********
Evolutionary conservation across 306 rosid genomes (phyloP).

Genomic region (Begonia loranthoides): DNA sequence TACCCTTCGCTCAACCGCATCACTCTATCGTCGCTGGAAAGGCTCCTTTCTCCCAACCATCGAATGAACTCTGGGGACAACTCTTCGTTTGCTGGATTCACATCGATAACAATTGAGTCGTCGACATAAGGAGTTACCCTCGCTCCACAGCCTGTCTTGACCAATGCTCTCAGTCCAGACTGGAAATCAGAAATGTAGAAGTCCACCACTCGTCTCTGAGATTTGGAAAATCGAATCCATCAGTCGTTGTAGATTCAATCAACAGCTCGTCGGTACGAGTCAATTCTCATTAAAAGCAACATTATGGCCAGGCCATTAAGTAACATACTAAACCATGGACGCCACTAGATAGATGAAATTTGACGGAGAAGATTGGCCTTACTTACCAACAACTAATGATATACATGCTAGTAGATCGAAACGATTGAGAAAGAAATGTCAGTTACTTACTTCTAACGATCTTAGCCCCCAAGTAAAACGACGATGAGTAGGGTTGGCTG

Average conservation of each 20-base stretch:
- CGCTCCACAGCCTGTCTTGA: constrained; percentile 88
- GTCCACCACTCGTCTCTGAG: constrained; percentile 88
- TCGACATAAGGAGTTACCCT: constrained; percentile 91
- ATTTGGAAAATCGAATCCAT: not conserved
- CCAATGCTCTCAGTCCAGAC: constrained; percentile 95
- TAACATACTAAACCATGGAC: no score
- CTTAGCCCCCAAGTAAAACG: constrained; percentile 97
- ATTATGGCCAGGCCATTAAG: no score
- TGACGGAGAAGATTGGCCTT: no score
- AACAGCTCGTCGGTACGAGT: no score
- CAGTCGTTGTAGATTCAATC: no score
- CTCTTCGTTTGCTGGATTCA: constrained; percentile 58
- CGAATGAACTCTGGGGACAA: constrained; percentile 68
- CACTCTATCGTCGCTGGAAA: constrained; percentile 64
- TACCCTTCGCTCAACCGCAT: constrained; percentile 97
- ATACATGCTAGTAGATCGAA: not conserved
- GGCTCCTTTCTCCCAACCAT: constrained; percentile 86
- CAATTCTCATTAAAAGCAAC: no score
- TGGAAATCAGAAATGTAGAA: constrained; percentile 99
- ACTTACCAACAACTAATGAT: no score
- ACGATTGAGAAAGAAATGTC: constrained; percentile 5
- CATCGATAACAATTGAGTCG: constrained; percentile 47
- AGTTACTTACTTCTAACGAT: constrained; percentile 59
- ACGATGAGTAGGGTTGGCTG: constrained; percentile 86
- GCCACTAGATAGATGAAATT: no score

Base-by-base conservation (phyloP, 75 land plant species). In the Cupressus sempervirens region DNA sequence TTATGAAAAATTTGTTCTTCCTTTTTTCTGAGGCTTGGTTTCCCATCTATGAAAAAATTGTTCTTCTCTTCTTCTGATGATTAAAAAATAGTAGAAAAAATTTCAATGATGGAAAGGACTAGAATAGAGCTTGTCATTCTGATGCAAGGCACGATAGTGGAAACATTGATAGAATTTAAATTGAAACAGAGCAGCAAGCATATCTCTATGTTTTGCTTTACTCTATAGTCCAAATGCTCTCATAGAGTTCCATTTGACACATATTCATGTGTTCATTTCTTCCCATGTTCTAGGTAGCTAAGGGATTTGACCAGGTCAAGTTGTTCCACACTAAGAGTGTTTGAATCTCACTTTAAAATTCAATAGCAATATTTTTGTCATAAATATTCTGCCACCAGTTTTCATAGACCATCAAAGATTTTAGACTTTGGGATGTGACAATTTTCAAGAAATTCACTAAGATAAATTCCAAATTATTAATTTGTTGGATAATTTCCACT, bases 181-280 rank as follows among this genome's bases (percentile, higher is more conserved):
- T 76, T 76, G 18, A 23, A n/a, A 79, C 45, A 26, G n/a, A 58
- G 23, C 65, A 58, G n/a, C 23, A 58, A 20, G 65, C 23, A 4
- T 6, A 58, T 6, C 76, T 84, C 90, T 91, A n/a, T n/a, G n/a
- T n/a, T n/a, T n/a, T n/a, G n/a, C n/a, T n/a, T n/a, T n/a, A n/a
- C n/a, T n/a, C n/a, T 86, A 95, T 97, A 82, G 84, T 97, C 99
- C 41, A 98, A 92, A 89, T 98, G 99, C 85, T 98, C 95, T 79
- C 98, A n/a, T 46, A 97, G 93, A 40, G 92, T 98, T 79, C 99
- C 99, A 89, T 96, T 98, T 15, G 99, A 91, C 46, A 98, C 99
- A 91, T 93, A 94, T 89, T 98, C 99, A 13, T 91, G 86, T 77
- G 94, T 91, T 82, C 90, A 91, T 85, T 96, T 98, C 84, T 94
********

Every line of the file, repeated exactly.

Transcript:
Evolutionary conservation across 306 rosid genomes (phyloP).

Genomic region (Begonia loranthoides): DNA sequence TACCCTTCGCTCAACCGCATCACTCTATCGTCGCTGGAAAGGCTCCTTTCTCCCAACCATCGAATGAACTCTGGGGACAACTCTTCGTTTGCTGGATTCACATCGATAACAATTGAGTCGTCGACATAAGGAGTTACCCTCGCTCCACAGCCTGTCTTGACCAATGCTCTCAGTCCAGACTGGAAATCAGAAATGTAGAAGTCCACCACTCGTCTCTGAGATTTGGAAAATCGAATCCATCAGTCGTTGTAGATTCAATCAACAGCTCGTCGGTACGAGTCAATTCTCATTAAAAGCAACATTATGGCCAGGCCATTAAGTAACATACTAAACCATGGACGCCACTAGATAGATGAAATTTGACGGAGAAGATTGGCCTTACTTACCAACAACTAATGATATACATGCTAGTAGATCGAAACGATTGAGAAAGAAATGTCAGTTACTTACTTCTAACGATCTTAGCCCCCAAGTAAAACGACGATGAGTAGGGTTGGCTG

Average conservation of each 20-base stretch:
- CGCTCCACAGCCTGTCTTGA: constrained; percentile 88
- GTCCACCACTCGTCTCTGAG: constrained; percentile 88
- TCGACATAAGGAGTTACCCT: constrained; percentile 91
- ATTTGGAAAATCGAATCCAT: not conserved
- CCAATGCTCTCAGTCCAGAC: constrained; percentile 95
- TAACATACTAAACCATGGAC: no score
- CTTAGCCCCCAAGTAAAACG: constrained; percentile 97
- ATTATGGCCAGGCCATTAAG: no score
- TGACGGAGAAGATTGGCCTT: no score
- AACAGCTCGTCGGTACGAGT: no score
- CAGTCGTTGTAGATTCAATC: no score
- CTCTTCGTTTGCTGGATTCA: constrained; percentile 58
- CGAATGAACTCTGGGGACAA: constrained; percentile 68
- CACTCTATCGTCGCTGGAAA: constrained; percentile 64
- TACCCTTCGCTCAACCGCAT: constrained; percentile 97
- ATACATGCTAGTAGATCGAA: not conserved
- GGCTCCTTTCTCCCAACCAT: constrained; percentile 86
- CAATTCTCATTAAAAGCAAC: no score
- TGGAAATCAGAAATGTAGAA: constrained; percentile 99
- ACTTACCAACAACTAATGAT: no score
- ACGATTGAGAAAGAAATGTC: constrained; percentile 5
- CATCGATAACAATTGAGTCG: constrained; percentile 47
- AGTTACTTACTTCTAACGAT: constrained; percentile 59
- ACGATGAGTAGGGTTGGCTG: constrained; percentile 86
- GCCACTAGATAGATGAAATT: no score

Base-by-base conservation (phyloP, 75 land plant species). In the Cupressus sempervirens region DNA sequence TTATGAAAAATTTGTTCTTCCTTTTTTCTGAGGCTTGGTTTCCCATCTATGAAAAAATTGTTCTTCTCTTCTTCTGATGATTAAAAAATAGTAGAAAAAATTTCAATGATGGAAAGGACTAGAATAGAGCTTGTCATTCTGATGCAAGGCACGATAGTGGAAACATTGATAGAATTTAAATTGAAACAGAGCAGCAAGCATATCTCTATGTTTTGCTTTACTCTATAGTCCAAATGCTCTCATAGAGTTCCATTTGACACATATTCATGTGTTCATTTCTTCCCATGTTCTAGGTAGCTAAGGGATTTGACCAGGTCAAGTTGTTCCACACTAAGAGTGTTTGAATCTCACTTTAAAATTCAATAGCAATATTTTTGTCATAAATATTCTGCCACCAGTTTTCATAGACCATCAAAGATTTTAGACTTTGGGATGTGACAATTTTCAAGAAATTCACTAAGATAAATTCCAAATTATTAATTTGTTGGATAATTTCCACT, bases 181-280 rank as follows among this genome's bases (percentile, higher is more conserved):
- T 76, T 76, G 18, A 23, A n/a, A 79, C 45, A 26, G n/a, A 58
- G 23, C 65, A 58, G n/a, C 23, A 58, A 20, G 65, C 23, A 4
- T 6, A 58, T 6, C 76, T 84, C 90, T 91, A n/a, T n/a, G n/a
- T n/a, T n/a, T n/a, T n/a, G n/a, C n/a, T n/a, T n/a, T n/a, A n/a
- C n/a, T n/a, C n/a, T 86, A 95, T 97, A 82, G 84, T 97, C 99
- C 41, A 98, A 92, A 89, T 98, G 99, C 85, T 98, C 95, T 79
- C 98, A n/a, T 46, A 97, G 93, A 40, G 92, T 98, T 79, C 99
- C 99, A 89, T 96, T 98, T 15, G 99, A 91, C 46, A 98, C 99
- A 91, T 93, A 94, T 89, T 98, C 99, A 13, T 91, G 86, T 77
- G 94, T 91, T 82, C 90, A 91, T 85, T 96, T 98, C 84, T 94